- Scrape down the sides of your bowl. Be sure to reach the bottom of the mixture where there tends to be clumps of butter and shortening.
- With your mixer on a low speed, add your flour and milk alternating with a 1/3 of a cup at a time. Be sure to start with the flour and end with the flour. Only add the next addition when it appears the previous addition is starting to be pulled into the batter. After the last of the flour has been added, allow to mix on low for 30 seconds to ensure there are no clumps. Do not mix past this. Over-mixing activates the gluten content of your flour. Which will then give you a “bread-like” consistency, rather than a buttery cake.
- Place the batter evenly in both pans and spread to the edges with a spatula. Lightly tap each pan on your counter top to pull any air pockets out of the batter. Your batter should have the look of an off-white whipped cream.
- Allow to bake for 30-45 minutes or until a toothpick inserted in the center comes out with a tiny amount of crumbs (not moist batter). The top of your cake will have a brown, round crust. This is completely normal. Do not open the oven door until at least 30 minutes has passed. This will ensure that the center of your cake does not fall and sink.
- Allow cakes to cool in pans for 10 minutes before inverting and allowing to cool fully on wire racks.
Note: Never allow a cake to bake until a toothpick comes out clean. By this point your cake has over-baked. A few crumbs on the toothpick means the cake is fully baked through, but still moist. When cooling your cakes be sure to not leave them in their pans longer than 10 minutes. Cakes will steam themselves from within the pans. By doing so you can have a soggy bottom to your cake.
After cakes are fully cooled, frost them with your favorite buttercream recipe (or check out one of mine) and enjoy! When made right, a pound cake should be buttery, sweet, and smooth textured. Pound cakes should not be bricks, however the traditional pound cakes were. This is primarily because old pound cake recipes never used chemical leaveners such as baking powder or baking soda. If your recipe does not have a call for baking soda or baking powder, then you will have a denser cake. Not that there is anything wrong with that. They go great with whipped cream and berries!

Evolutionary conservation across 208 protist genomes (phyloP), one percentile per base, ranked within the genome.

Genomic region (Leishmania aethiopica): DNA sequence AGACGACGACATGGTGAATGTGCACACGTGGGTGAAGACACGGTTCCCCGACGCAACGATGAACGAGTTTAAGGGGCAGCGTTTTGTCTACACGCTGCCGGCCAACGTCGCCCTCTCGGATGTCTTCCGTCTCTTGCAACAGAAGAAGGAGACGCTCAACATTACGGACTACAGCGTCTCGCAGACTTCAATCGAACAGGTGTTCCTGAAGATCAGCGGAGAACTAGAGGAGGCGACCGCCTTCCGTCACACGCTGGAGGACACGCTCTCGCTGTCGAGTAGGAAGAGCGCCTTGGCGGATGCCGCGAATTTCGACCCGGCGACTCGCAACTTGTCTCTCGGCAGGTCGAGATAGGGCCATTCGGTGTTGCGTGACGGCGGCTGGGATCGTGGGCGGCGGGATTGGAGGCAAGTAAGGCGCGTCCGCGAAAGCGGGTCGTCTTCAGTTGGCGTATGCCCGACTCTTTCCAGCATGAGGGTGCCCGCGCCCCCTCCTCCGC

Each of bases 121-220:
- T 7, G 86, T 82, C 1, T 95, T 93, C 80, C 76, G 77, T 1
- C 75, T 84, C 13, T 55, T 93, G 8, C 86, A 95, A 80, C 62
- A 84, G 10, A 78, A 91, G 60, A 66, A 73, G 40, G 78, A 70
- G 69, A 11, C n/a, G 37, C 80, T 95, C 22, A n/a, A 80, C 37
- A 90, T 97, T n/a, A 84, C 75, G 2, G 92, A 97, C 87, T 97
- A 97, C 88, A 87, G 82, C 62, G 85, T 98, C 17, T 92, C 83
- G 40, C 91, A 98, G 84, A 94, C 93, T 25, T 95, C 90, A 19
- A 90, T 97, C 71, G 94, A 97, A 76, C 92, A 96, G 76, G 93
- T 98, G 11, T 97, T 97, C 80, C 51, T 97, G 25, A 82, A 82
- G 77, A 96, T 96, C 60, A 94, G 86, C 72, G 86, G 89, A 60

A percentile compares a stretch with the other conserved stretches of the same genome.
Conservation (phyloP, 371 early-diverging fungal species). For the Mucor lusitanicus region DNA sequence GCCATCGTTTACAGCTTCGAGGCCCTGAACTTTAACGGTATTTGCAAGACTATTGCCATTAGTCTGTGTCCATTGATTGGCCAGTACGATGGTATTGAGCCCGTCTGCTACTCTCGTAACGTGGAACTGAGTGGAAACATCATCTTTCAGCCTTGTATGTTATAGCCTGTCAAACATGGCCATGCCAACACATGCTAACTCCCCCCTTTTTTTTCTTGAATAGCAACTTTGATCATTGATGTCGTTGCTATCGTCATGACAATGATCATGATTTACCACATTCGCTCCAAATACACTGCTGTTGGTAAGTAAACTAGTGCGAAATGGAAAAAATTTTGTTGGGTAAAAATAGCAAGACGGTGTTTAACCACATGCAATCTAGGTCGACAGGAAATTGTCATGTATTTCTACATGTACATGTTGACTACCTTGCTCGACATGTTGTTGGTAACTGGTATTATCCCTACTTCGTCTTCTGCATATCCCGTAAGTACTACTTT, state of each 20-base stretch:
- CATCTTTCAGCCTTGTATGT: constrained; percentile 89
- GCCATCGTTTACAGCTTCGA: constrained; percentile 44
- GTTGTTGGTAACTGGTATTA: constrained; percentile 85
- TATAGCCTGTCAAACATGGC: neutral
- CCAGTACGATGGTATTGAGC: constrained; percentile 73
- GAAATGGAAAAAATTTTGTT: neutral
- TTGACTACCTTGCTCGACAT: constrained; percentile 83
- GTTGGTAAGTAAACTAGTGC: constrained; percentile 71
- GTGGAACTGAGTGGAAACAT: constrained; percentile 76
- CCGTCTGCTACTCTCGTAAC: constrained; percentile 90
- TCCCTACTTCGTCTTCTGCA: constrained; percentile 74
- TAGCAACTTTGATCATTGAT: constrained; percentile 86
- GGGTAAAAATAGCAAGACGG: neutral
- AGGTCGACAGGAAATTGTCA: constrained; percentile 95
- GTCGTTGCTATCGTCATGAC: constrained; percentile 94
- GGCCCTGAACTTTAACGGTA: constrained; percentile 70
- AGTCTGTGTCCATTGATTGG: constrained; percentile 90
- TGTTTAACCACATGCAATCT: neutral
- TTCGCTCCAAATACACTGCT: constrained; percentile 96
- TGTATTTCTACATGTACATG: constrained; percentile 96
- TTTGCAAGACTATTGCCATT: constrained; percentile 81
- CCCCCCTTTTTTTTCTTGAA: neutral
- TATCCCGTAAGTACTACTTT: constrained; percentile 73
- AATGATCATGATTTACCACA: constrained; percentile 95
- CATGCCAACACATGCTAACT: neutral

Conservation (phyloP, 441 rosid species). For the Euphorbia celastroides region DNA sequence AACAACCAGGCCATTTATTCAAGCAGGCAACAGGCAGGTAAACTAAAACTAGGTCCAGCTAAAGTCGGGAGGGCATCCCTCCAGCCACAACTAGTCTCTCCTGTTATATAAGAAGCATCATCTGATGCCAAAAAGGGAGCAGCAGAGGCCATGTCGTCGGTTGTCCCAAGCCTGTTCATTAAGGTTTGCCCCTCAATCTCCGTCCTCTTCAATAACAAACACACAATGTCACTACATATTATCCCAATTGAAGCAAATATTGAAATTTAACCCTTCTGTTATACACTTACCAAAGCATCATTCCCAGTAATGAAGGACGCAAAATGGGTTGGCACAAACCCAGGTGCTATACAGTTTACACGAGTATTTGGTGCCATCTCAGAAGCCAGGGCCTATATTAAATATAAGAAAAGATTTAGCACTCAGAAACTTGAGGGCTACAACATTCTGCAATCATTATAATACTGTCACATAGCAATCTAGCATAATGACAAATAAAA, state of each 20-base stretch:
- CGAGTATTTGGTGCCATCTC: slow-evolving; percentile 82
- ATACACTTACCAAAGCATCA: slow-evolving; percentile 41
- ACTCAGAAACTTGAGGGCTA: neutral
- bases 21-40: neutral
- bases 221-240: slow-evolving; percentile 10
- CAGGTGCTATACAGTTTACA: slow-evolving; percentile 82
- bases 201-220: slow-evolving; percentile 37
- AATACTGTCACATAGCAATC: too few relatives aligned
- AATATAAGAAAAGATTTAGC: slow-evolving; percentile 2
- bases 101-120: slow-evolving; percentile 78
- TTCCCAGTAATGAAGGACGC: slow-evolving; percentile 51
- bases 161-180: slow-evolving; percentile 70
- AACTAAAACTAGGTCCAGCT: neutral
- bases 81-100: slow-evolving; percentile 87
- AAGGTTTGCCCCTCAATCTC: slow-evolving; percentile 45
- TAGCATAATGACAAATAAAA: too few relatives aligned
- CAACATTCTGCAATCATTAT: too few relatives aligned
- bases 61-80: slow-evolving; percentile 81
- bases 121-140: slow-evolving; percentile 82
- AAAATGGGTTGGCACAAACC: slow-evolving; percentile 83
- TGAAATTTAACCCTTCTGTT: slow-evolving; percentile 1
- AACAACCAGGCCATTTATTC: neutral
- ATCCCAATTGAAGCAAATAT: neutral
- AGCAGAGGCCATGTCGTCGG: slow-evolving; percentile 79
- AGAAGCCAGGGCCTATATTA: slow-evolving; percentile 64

Cake didn’t turn out quite like you wanted it to? Let’s see if we can find out why.
This primarily happens when the oven doors are opened. Ovens will drop in temperature anywhere from 15-25 degrees with each time it is opened and is the main cause of a sunken cake. Be sure to allow your cake to fully cook before opening that door. Also, if you do not tap the bottom of your pans to remove air pockets, one will burst in baking and cause the cake to sink. The last common reason is your ingredients were not at room temperature and the dry ingredients were not sifted. These are very important steps to any cake recipe.
If your cake has a greasy feel there are several reasons. One, you did not use the proper type of butter or added too much. Another is your dry ingredients were not measured properly. The last, but most certainly common is that you over-greased your pan. Always lightly grease the pans. The more grease on them, the more that gets pulled into your cake.
The larger the pan you use, the more of a burnt top you will have. This is okay, because you have to cut it off to even out your layers anyway. If you are using a small pan and still have a burnt top, this could be due to the following:
-Your oven temperature is off. Many ovens are not really baking at 350. Buy an oven thermometer and check it out.
-You used a dark or glass pan. These cause heavy browning to all cakes. Always use a light, non-reactive metal. Fat Daddios and Wilton make great cake pans.
-Too much sugar! This happens a lot. If you add too much sugar to your batter, it tends to burn and break down. Always add the amount called for in the recipe.
…and there you have it. The sweet perfection of a perfect pound cake. Enjoy!